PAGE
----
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Cameras Identify White-tailed Deer Depredating Northern Bobwhite Nests
Susan N. Ellis-Felege, Jonathan S. Burnam, William E. Palmer, D. Clay Sisson, Shane D. Wellendorf, Ryan P. Thornton, H. Lee Stribling, and John P. Carroll

Southeastern Naturalist, Volume 7, Number 3 (2008): 562–564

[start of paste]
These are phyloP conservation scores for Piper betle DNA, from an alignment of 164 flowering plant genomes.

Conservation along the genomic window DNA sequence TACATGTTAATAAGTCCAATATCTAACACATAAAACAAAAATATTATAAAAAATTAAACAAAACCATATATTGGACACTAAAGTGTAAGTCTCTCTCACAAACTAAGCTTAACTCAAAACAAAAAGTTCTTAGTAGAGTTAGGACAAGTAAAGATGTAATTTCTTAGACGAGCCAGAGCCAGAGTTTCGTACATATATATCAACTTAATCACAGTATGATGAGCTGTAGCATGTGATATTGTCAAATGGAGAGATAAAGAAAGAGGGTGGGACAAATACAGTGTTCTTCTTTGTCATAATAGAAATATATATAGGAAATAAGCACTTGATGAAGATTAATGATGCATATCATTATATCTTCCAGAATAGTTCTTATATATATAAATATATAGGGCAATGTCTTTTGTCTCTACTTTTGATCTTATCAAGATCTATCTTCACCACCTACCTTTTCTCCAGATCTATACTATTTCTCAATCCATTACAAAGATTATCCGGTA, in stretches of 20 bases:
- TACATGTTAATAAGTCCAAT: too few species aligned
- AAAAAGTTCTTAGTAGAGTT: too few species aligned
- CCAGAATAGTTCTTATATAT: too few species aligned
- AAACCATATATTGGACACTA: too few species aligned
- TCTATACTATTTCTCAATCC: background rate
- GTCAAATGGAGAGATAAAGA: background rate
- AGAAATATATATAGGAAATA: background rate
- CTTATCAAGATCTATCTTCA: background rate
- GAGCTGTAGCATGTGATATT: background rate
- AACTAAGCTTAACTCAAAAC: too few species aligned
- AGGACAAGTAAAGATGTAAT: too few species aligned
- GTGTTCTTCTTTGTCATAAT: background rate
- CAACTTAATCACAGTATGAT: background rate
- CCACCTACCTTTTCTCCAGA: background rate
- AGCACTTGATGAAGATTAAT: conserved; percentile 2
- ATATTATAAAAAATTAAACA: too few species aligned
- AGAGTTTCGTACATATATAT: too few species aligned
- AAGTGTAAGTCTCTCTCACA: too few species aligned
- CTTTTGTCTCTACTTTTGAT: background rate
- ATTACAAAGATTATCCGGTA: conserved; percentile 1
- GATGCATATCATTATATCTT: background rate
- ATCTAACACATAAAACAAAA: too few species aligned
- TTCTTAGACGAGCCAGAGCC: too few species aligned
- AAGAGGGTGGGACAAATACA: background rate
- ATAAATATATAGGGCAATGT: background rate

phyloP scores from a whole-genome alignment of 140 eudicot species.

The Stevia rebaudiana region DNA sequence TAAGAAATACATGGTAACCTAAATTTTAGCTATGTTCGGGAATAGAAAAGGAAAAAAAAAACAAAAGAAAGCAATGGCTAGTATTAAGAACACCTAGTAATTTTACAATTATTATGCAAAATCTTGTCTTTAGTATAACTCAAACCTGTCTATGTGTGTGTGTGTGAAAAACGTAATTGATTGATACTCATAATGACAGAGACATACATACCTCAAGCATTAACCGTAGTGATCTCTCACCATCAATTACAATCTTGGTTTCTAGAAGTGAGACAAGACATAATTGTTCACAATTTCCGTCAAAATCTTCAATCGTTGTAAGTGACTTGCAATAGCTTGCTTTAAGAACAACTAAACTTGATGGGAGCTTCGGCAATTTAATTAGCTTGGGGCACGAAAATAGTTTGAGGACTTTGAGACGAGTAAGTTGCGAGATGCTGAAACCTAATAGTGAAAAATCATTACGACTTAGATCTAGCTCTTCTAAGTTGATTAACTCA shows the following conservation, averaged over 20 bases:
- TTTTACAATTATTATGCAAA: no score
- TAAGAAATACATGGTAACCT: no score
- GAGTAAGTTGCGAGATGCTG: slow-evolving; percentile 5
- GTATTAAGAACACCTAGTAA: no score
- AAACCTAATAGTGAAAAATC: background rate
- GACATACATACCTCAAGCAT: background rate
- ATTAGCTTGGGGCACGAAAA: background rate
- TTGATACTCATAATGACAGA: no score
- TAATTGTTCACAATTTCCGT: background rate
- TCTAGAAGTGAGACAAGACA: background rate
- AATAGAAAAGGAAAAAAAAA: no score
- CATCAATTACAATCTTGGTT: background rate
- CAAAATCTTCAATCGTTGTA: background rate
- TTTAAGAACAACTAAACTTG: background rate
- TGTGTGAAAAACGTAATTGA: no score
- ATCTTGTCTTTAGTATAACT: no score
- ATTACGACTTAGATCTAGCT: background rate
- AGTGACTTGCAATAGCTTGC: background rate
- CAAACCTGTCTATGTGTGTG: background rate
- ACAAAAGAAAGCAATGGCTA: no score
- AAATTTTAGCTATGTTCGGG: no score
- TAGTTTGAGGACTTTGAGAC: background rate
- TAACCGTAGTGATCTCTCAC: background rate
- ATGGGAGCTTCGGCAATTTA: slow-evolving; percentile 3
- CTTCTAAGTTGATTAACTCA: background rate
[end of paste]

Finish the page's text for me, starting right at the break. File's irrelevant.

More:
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Cameras Identify White-tailed Deer Depredating Northern Bobwhite Nests Susan N. Ellis-Felege1,*, Jonathan S. Burnam1, William E. Palmer2, D. Clay Sisson3, Shane D. Wellendorf 2, Ryan P. Thornton1, H. Lee Stribling4, and John P. Carroll1 Abstract - Odocoileus virginianus (White-tailed Deer) were videotaped depredating two Colinus virginianus (Northern Bobwhite) nests during a nest-predator study in south Georgia in 2002 and 2003. Deer ate eggs from the nests, leading to the failure of one of the two nests. Odocoileus virginianus Zimmerman (White-tailed Deer) are generally considered herbivores, but may consume animal matter (Allan 1978). Deer have been suspected of depredating eggs from bird nests (J.H. Brunjes, Kentucky Department of Fish and Wildlife Resources, Frankfort, KY, pers. comm.; Sealy 1994) and artificial nests (Keyser 2002), but confirmation is lacking in the literature. Pietz and Granfors (2000) observed White-tailed Deer eating nestlings during a nest camera study on grassland birds. Researchers have observed or suspected deer feeding on birds caught in mist nests (Allan 1978, Sealy 1994, Stone and Palmateer 1970). Other atypical food items deer have been observed or suspected of eating are fish (Burgess 1924, Case and McCullough 1987, Olson 1932, Severinghaus 1967, Shea 1973) and insects (Carlson and Sloan 1975, Shaw 1963). We report two documented incidents of deer foraging on Colinus virginianus Linnaeus (Northern Bobwhite) eggs. As part of a long-term study of bobwhite ecology, we placed cameras at nests of radio- tagged bobwhites to study nest behavior and identify nest predators, 2000 to 2006. Bobwhites were captured using funnel bait-traps (Stoddard 1931), and were fitted with 6-g pendant-style radio-transmitters. Trapping, handling, and marking followed University of Georgia procedures (Institutional Animal Care and Use Committee permit #A2004-10109-c1 and A3437-0). Study sites consisted of three plantations; two sites were in the Red Hills physiographical region of north Florida and south Georgia, and one in the upper coastal plain region near Albany, GA. Pebble Hill Plantation is in Grady and Thomas counties, GA and Tall Timbers Research Station is in Leon County, FL. Pinebloom Plantation is in Baker County, GA. Detailed site description for the Red Hills sites can be found in Staller et al. (2005), and for Pinebloom in Sisson et al. (in press) and Terhune et al. (in press). The study areas are all managed with frequent fire to maintain an open, low-density pine forest structure. Sites are dominated by Pinus taeda Linnaeus (Loblolly Pine) and P. echinata Miller (Shortleaf Pine) with associated “old-field” ground cover vegetation, as well as, areas of P. palustris Miller (Longleaf Pine) with associated Aristida stricta Michaux (Wiregrass) ground cover. Hardwood drains and hammocks are interspersed across the landscape. Bobwhites were located at least 5 days/ week to monitor nesting behavior. Birds found in the same location on two consecutive days were assumed nesting. Flagging was placed near the nest site to mark its location. When the incubating bobwhite was away from the nest on a recess period, we installed 24-hour near-infrared cameras (Furhman Diversified, Seabrook, TX) approximately 1 m from bobwhite nests (Staller et al. 2005). Cameras were camoufl aged using surrounding vegetation. Nests were checked daily until failure or hatch, and videos were viewed to identify the nest predator in the event of a failed nest. Cameras were installed at 749 bobwhite nests over a 7-year study period (2000– 2006) and documented the first known cases of White-tailed Deer eating avian eggs from natural nests in the Southeast. Three of the 749 cameras were removed to avoid abandonment when the bobwhite refused to return to the nest. Of the remaining 746 Notes of the Southeastern Nat u ral ist, Issue 7/3, 2008 562 2008 Southeastern Naturalist Notes 563 monitored nests, 429 hatched, 285 failed due to predation on the nest or the incubating adult, and 32 were abandoned due to research activities. White-tailed Deer depredations accounted for a full depredation and a partial depredation. Thus, the one full deer depredation accounted for 0.3% of the nest failures attributed to predation of the nest or incubating adult. The first depredation occurred at Pebble Hill Plantation on 12 June 2002 at 0343 (Fig. 1a). The second depredation occurred on Pinebloom Plantation on 23 May 2003 (Figs. 1b, c). A deer with velvet antlers just beginning to grow came into the camera view at 0629 and began to sniff and eat an egg at 0630. At 0631, a second deer without antlers appeared and acted very timid, moving into and out of the camera view, sniffing, and eventually returning to eat an egg. The male inspected the camera at 0634, then took another pass by the nest, sniffed, licked, and left the camera view Figure 1. (a) A White-tailed Deer depredating a Northern Bobwhite nest at Pebble Hill Plantation, GA on 12 June 2002 (top). (b) The buck inspecting our nest camera (middle). (c) Two Whitetailed Deer eating Northern Bobwhite eggs from a nest on Pinebloom Plantation GA (bottom). 564 Southeastern Naturalist Notes Vol. 7, No. 3 at 0635. Two eggs were ultimately removed during this depredation event, but the incubating hen hatched the remaining ten eggs. Deer may opportunistically use high-protein and high-energy food items such as eggs, particularly during fawning and antler development in late spring and summer. In the infrequent event of deer depredating nests, lack of diagnostic sign makes it highly unlikely the White-tailed Deer will be suspected without the aid of nest cameras (Fies and Puckett 2000, Staller et al. 2005, Thompson et al. 1999). Acknowledgments. Research was funded by a Direct Congressional Appropriation, The University of Georgia Graduate School, and the Warnell School of Forestry and Natural Resources at The University of Georgia. We would like to thank the many people involved in this project from Tall Timbers Research Station and Land Conservancy, the Albany Quail project, and USDA Wildlife Services who helped coordinate the study and collect data. In particular, we would like to acknowledge all the technicians who maintained cameras, checked nests daily, watched hours of camera footage, and tracked radio-tagged bobwhites throughout the nesting period. Literature Cited Allan, T.A. 1978. Further evidence of White-tailed Deer eating birds in mist nets. Bird-Banding 49:184. Burgess, T.W. 1924. Fish-eating deer. Journal of Mammalogy 5:64–65. Carlson, D.J., and N.F. Sloan. 1975. Carnivorous feeding by White-tailed Deer. Inland Bird- Banding News 47:217–219. Case, D.J., and D.R. McCullough. 1987. White-tailed Deer forage on Alewives. Journal of Mammalogy 68:195–198. Fies, M.L., and K.M. Puckett. 2000. Depredation patterns of Northern Bobwhite nest predators in Virginia. Proceedings of the National Quail Symposium 4:96–102. Keyser, A.J. 2002. Nest predation in fragmented forests: Landscape matrix by distance from edge interactions. Wilson Bulletin 114:186–191. Olson, S.F. 1932. Fish-eating deer. Journal of Mammalogy 13:80–81. Pietz, P.J., and D.A. Granfors. 2000. White-tailed Deer (Odocoileus virginianus) predation on grassland songbird nestlings. American Midland Naturalist 144:419–422. Sealy, S.G. 1994. Observed acts of egg destruction, egg removal, and predation on nests of passerine birds at Delta Marsh, Manitoba. Canadian Field-Naturalist 108:41–51. Severinghaus, C.W. 1967. Fishy deer. NY State Conservationist 22:40. Shaw, H. 1963. Insectivorous White-tailed Deer. Journal of Mammalogy 44:284. Shea, D.S. 1973. White-tailed Deer eating salmon. Murrelet 54:23. Sisson, D.C., T.M. Terhune, H.L. Stribling, J. Sholar, and S. Mitchell. In press. Survival and cause of mortality of Northern Bobwhites (Colinus virginianus) in the southeastern USA. Gamebird Proceedings. Staller, E.L., W.E. Palmer, J.P. Carroll, R.P. Thornton, and D.C. Sisson. 2005. Identifying predators at Northern Bobwhite nests. Journal of Wildlife Management 69:124–132. Stoddard, H.L. 1931. The Bobwhite Quail: Its Habits, Preservation, and Increase. C. Scribner’s Sons, New York, NY. Stone, W.B., and J.R. Palmateer. 1970. A bird ingested by a White-tailed Deer. NY Fish and Game Journal 17:63. Terhune, T.M., D.C. Sisson, H.L. Stribling, and J.P. Carroll. In press. Northern Bobwhite (Colinus virginianus) demographic and population response to an intensive habitat modification on an agricultural landscape. Gamebird Proceedings. Thompson III, F.R., W. Dijak, and D.E. Burhans. 1999. Video identification of predators at songbird nests in old fields. Auk 116:259–264. 1Warnell School of Forestry and Natural Resources, University of Georgia, Athens, GA 30602. 2Tall Timbers Research Station and Land Conservancy, 13093 Henry Beadel Drive, Tallahassee, FL 32312. 3Albany Quail Project, Route 1, Box 115, Newton, GA 39870. 4School of Forestry and Wildlife Sciences, Auburn University, Auburn, AL 36849. *Corresponding author - elliss@ warnell.uga.edu.